Women 's Post Menopausal Stage Essay

Women 's Post Menopausal Stage Essay

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A common way that women are defined, is based upon how feminine they are, or how they portray femininity. As a westernized culture, we see femininity in the way a woman portrays herself or more specifically how she displays her body. When you critically start to examine this form of femininity, or what it means to embody femininity, we start to understand that there is more than one factor effecting women. This is called cultural reproduction of femininity, essentially it is how society creates specific cultural factors that determine the femininity in women. From the start of womanhood all the way to a woman’s post-menopausal stage, there are certain ways that women are expected to act, look and be like to be considered feminine. These constructions of femininity are determined by the stage in which a woman has reached in her life. For example when a woman is younger or pre-menopausal she is described feminine from her youthfulness, which from a westernized point of view classifies her as attractive and healthy. With the factor of youthfulness being a key role for feminine attributes, this means once a woman reaches the stage of motherhood or menopause her feminine identity changes. Her identity changes from a youthful woman to one that is in a constant battle with her age, to remain socially healthy and attractive. When a woman reaches these stages of aging her social identity becomes classified as damaged or at loss of femininity, which has come from cultural historical roots.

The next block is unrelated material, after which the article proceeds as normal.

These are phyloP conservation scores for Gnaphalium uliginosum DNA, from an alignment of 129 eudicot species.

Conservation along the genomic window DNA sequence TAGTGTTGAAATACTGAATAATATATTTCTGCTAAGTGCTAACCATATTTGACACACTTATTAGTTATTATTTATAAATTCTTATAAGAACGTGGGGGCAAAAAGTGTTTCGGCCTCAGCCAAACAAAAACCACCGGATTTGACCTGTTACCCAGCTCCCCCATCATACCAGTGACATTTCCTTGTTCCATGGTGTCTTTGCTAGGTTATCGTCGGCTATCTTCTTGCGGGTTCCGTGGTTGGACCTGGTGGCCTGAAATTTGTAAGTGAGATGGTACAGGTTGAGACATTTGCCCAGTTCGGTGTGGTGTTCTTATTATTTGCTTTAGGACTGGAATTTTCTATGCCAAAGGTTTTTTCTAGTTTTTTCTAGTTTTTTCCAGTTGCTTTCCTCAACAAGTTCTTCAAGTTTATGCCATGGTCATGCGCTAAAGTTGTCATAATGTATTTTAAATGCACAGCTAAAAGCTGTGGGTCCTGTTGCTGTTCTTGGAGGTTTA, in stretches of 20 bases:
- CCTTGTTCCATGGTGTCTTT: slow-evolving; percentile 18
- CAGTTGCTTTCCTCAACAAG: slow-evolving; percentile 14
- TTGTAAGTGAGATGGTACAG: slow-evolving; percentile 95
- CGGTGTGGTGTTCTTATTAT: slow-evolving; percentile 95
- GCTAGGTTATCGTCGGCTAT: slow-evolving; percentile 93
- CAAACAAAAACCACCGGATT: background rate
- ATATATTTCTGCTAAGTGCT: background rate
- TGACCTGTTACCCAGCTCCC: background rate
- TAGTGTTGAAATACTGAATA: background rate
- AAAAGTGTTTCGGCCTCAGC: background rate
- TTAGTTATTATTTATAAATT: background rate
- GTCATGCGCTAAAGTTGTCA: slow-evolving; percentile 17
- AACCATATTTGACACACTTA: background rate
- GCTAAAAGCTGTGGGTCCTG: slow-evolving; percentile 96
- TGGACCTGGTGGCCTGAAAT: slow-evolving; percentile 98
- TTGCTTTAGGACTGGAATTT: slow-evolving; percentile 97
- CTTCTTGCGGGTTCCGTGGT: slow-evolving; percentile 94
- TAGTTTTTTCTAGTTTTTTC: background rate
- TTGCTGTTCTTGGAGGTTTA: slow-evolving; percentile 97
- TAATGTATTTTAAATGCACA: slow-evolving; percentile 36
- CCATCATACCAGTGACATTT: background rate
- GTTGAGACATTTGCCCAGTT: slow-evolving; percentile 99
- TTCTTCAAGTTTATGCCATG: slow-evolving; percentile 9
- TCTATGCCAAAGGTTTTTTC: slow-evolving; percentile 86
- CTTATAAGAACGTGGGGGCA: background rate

Historically the concept of aging and women’s bodies has been a complex “problem” without a definite answer. During the 19th century people believed that the female body would reach a point of decay where they would become useless due to the...

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...thin the cultural norms of what is considered for an aging woman. It seems that socially when an older woman dresses or acts in a youthful way without undergoing the various treatments to obtain a youthful look it is considered wrong. It seems that culturally we are expected to conform to fighting for youthfulness and to fear aging throughout our lives, so that we can meet the expectations that have been socially outlined for us as we age. We are told be embarrassed at our state when we are older and should not embrace it unless we conform to the factors of what it means to be feminine. With large corporations and media commercializing anti-aging treatments for every age, and the social judgement associated with not engaging in these factors, it is no wonder that there is such a strong cultural reproduction of femininity dictating what to look, be and act like.

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